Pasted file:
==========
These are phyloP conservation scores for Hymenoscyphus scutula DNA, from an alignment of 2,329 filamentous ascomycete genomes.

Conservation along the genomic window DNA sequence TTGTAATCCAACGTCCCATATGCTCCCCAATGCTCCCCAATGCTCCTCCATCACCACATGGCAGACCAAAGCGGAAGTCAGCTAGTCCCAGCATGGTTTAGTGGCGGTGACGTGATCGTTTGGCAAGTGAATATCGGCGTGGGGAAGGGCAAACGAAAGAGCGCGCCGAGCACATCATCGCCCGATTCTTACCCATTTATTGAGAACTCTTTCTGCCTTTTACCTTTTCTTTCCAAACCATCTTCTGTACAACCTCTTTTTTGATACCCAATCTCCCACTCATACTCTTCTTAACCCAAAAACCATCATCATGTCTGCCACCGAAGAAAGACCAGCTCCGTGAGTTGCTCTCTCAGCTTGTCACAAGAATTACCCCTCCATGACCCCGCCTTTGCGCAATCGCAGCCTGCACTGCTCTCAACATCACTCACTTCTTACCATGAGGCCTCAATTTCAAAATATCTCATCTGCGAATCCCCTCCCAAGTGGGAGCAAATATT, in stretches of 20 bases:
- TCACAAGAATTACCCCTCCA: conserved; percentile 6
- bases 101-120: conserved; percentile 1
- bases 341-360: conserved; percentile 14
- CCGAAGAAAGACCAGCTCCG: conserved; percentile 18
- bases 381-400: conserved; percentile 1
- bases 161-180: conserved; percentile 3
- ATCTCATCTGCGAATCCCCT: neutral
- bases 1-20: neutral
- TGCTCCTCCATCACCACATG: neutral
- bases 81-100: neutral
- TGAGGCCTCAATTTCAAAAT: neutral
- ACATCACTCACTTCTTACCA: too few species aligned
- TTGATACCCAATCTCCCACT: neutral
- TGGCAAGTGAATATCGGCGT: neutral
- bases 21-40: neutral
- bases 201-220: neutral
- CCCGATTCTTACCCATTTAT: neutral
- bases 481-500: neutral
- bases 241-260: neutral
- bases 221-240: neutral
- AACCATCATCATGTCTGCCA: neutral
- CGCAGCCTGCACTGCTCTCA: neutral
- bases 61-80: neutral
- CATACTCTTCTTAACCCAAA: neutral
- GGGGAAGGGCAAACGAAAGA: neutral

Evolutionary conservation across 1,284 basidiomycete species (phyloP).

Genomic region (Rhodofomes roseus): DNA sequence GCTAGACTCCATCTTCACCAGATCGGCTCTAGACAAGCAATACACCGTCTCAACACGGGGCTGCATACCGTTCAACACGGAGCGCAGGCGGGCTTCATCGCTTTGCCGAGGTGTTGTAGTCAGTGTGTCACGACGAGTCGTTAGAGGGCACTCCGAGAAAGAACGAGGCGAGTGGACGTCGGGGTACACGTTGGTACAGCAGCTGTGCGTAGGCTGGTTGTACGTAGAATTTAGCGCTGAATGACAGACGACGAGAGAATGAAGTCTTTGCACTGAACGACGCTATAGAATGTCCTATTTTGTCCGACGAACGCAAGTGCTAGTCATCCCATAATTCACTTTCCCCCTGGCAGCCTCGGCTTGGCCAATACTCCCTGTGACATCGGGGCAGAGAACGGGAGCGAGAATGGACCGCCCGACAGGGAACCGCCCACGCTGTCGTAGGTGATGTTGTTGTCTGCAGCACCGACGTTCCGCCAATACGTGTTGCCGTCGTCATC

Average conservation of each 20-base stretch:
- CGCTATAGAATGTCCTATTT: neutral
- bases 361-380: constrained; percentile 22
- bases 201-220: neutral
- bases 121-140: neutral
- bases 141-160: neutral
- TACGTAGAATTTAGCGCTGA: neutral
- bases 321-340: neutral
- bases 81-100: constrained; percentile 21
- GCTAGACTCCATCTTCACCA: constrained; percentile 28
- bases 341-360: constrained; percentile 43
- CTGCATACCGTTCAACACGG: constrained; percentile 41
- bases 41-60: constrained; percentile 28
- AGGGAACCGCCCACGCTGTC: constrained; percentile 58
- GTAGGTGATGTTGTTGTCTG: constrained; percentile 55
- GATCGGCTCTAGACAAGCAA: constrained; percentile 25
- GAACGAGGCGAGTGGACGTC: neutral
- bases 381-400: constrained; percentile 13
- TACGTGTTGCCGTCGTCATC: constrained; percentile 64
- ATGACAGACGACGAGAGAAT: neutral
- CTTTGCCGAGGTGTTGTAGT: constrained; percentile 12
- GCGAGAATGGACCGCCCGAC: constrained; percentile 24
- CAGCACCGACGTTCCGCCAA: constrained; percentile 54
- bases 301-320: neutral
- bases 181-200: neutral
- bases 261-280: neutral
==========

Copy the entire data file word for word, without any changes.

These are phyloP conservation scores for Hymenoscyphus scutula DNA, from an alignment of 2,329 filamentous ascomycete genomes.

Conservation along the genomic window DNA sequence TTGTAATCCAACGTCCCATATGCTCCCCAATGCTCCCCAATGCTCCTCCATCACCACATGGCAGACCAAAGCGGAAGTCAGCTAGTCCCAGCATGGTTTAGTGGCGGTGACGTGATCGTTTGGCAAGTGAATATCGGCGTGGGGAAGGGCAAACGAAAGAGCGCGCCGAGCACATCATCGCCCGATTCTTACCCATTTATTGAGAACTCTTTCTGCCTTTTACCTTTTCTTTCCAAACCATCTTCTGTACAACCTCTTTTTTGATACCCAATCTCCCACTCATACTCTTCTTAACCCAAAAACCATCATCATGTCTGCCACCGAAGAAAGACCAGCTCCGTGAGTTGCTCTCTCAGCTTGTCACAAGAATTACCCCTCCATGACCCCGCCTTTGCGCAATCGCAGCCTGCACTGCTCTCAACATCACTCACTTCTTACCATGAGGCCTCAATTTCAAAATATCTCATCTGCGAATCCCCTCCCAAGTGGGAGCAAATATT, in stretches of 20 bases:
- TCACAAGAATTACCCCTCCA: conserved; percentile 6
- bases 101-120: conserved; percentile 1
- bases 341-360: conserved; percentile 14
- CCGAAGAAAGACCAGCTCCG: conserved; percentile 18
- bases 381-400: conserved; percentile 1
- bases 161-180: conserved; percentile 3
- ATCTCATCTGCGAATCCCCT: neutral
- bases 1-20: neutral
- TGCTCCTCCATCACCACATG: neutral
- bases 81-100: neutral
- TGAGGCCTCAATTTCAAAAT: neutral
- ACATCACTCACTTCTTACCA: too few species aligned
- TTGATACCCAATCTCCCACT: neutral
- TGGCAAGTGAATATCGGCGT: neutral
- bases 21-40: neutral
- bases 201-220: neutral
- CCCGATTCTTACCCATTTAT: neutral
- bases 481-500: neutral
- bases 241-260: neutral
- bases 221-240: neutral
- AACCATCATCATGTCTGCCA: neutral
- CGCAGCCTGCACTGCTCTCA: neutral
- bases 61-80: neutral
- CATACTCTTCTTAACCCAAA: neutral
- GGGGAAGGGCAAACGAAAGA: neutral

Evolutionary conservation across 1,284 basidiomycete species (phyloP).

Genomic region (Rhodofomes roseus): DNA sequence GCTAGACTCCATCTTCACCAGATCGGCTCTAGACAAGCAATACACCGTCTCAACACGGGGCTGCATACCGTTCAACACGGAGCGCAGGCGGGCTTCATCGCTTTGCCGAGGTGTTGTAGTCAGTGTGTCACGACGAGTCGTTAGAGGGCACTCCGAGAAAGAACGAGGCGAGTGGACGTCGGGGTACACGTTGGTACAGCAGCTGTGCGTAGGCTGGTTGTACGTAGAATTTAGCGCTGAATGACAGACGACGAGAGAATGAAGTCTTTGCACTGAACGACGCTATAGAATGTCCTATTTTGTCCGACGAACGCAAGTGCTAGTCATCCCATAATTCACTTTCCCCCTGGCAGCCTCGGCTTGGCCAATACTCCCTGTGACATCGGGGCAGAGAACGGGAGCGAGAATGGACCGCCCGACAGGGAACCGCCCACGCTGTCGTAGGTGATGTTGTTGTCTGCAGCACCGACGTTCCGCCAATACGTGTTGCCGTCGTCATC

Average conservation of each 20-base stretch:
- CGCTATAGAATGTCCTATTT: neutral
- bases 361-380: constrained; percentile 22
- bases 201-220: neutral
- bases 121-140: neutral
- bases 141-160: neutral
- TACGTAGAATTTAGCGCTGA: neutral
- bases 321-340: neutral
- bases 81-100: constrained; percentile 21
- GCTAGACTCCATCTTCACCA: constrained; percentile 28
- bases 341-360: constrained; percentile 43
- CTGCATACCGTTCAACACGG: constrained; percentile 41
- bases 41-60: constrained; percentile 28
- AGGGAACCGCCCACGCTGTC: constrained; percentile 58
- GTAGGTGATGTTGTTGTCTG: constrained; percentile 55
- GATCGGCTCTAGACAAGCAA: constrained; percentile 25
- GAACGAGGCGAGTGGACGTC: neutral
- bases 381-400: constrained; percentile 13
- TACGTGTTGCCGTCGTCATC: constrained; percentile 64
- ATGACAGACGACGAGAGAAT: neutral
- CTTTGCCGAGGTGTTGTAGT: constrained; percentile 12
- GCGAGAATGGACCGCCCGAC: constrained; percentile 24
- CAGCACCGACGTTCCGCCAA: constrained; percentile 54
- bases 301-320: neutral
- bases 181-200: neutral
- bases 261-280: neutral